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Publication numberUS5287956 A
Publication typeGrant
Application numberUS 08/014,378
Publication dateFeb 22, 1994
Filing dateFeb 5, 1993
Priority dateFeb 5, 1993
Fee statusPaid
Also published asCA2115014A1, CA2115014C, DE69426084D1, EP0610085A1, EP0610085B1, US5375696, US5375696, USRE36891
Publication number014378, 08014378, US 5287956 A, US 5287956A, US-A-5287956, US5287956 A, US5287956A
InventorsEllsworth H. Collins, James F. Mattingly, Willliam A. Fultz
Original AssigneeThe Interlake Companies, Inc.
Export CitationBiBTeX, EndNote, RefMan
External Links: USPTO, USPTO Assignment, Espacenet
High speed conveyor with movable drive wheel
US 5287956 A
Abstract
A conveyor has a drive wheel which is driven from a driveshaft and which moves into and out of driving engagement. In the preferred embodiment, there is a drive gear mounted on the drive shaft, and the drive gear drives a drive wheel, which is mounted on a drive wheel mounting frame that pivots about the axis of the drive shaft, so that the drive wheel is constantly driven from the driveshaft and pivots into and out of driving engagement with the conveyor roller.
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Claims(21)
What is claimed is:
1. A conveyor, comprising:
a conveyor frame;
a plurality of conveyor rollers mounted on said conveyor frame;
a drive shaft extending along said conveyor frame;
at least one drive wheel rotatable about its axis, said drive wheel being driven from said drive shaft;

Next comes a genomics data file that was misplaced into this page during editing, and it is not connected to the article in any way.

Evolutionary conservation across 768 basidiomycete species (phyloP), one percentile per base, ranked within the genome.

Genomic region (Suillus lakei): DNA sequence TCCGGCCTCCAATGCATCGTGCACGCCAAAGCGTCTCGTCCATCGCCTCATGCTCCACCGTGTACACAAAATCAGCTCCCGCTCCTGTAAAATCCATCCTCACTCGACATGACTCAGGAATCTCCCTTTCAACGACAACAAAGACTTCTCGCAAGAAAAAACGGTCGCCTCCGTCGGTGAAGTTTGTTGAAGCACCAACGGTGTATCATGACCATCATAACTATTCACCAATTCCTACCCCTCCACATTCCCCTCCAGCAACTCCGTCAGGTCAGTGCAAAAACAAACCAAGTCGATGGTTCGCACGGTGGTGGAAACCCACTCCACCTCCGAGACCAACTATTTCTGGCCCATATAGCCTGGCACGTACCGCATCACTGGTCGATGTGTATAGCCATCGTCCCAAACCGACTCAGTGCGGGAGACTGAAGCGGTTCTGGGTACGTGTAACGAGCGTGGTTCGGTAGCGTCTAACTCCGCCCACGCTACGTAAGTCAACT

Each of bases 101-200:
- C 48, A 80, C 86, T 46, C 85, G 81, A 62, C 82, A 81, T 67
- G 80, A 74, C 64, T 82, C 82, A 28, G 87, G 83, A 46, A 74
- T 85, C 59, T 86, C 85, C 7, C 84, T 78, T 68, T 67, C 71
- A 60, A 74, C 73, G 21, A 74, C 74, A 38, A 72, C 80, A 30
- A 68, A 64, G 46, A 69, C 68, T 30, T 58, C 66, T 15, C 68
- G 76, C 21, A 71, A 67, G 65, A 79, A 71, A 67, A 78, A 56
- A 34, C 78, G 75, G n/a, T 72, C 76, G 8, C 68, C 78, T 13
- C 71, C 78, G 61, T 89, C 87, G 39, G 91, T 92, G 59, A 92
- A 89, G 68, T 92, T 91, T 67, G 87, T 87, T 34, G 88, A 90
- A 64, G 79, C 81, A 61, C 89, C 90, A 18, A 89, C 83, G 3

a drive wheel mounting frame on which is mounted said drive wheel, said drive wheel mounting frame being movable relative to said conveyor frame, such that, when said mounting frame is moved to a first position, said drive wheel is in driving contact with at least one of said conveyor rollers, and, when said mounting frame is moved to a second position, said drive wheel is out of driving contact with said at least one of said conveyor rollers.
2. A conveyor as recited in claim 1, wherein said drive wheel is continuously driven from said drive shaft, such that, whenever said drive shaft rotates, said drive wheel rotates, regardless of whether said drive wheel is in contact with said at least one of said rollers or whether said drive wheel is moved out of contact with said at least one of said rollers.
3. A conveyor as recited in claim 1, wherein said drive wheel mounting frame pivots in order to move said drive wheel into and out of driving contact.
4. A conveyor as recited in claim 1, and further comprising:
a drive gear mounted on said drive shaft; and
a driven gear which drives said drive wheel, said driven gear being mounted on said drive wheel mounting frame and meshed with said gear, such that, when said drive wheel mounting frame pivots said drive wheel into and out of contact with its respective roller, said drive gear and driven gear remain continuously meshed.
5. A conveyor as recited in claim 4, wherein said driven gear and said drive wheel are mounted for rotation about the same axis, such that, whenever said driven gear rotates, it causes said drive wheel to rotate.
6. A conveyor as recited in claim 3, wherein said drive wheel mounting frame is mounted so as to pivot about the axis of said drive shaft.
7. A conveyor as recited in claim 6, wherein said drive wheel mounting frame is pivotably supported by a bracket mounted to said conveyor frame.
8. A conveyor as recited in claim 7, and further comprising:
a drive gear mounted on said drive shaft; and
a driven gear which drives said drive wheel, said driven gear being mounted on said drive wheel mounting frame and meshed with said drive gear, such that, when said drive wheel mounting frame pivots said drive wheel into and out of contact with its respective roller, said drive gear and driven gear remain continuously meshed.
9. A conveyor, comprising:
a conveyor frame;
a drive shaft extending along said conveyor frame;
at least one drive wheel rotatable about an axis which is substantially perpendicular to the axis of the drive shaft, said drive wheel being driven from said drive shaft;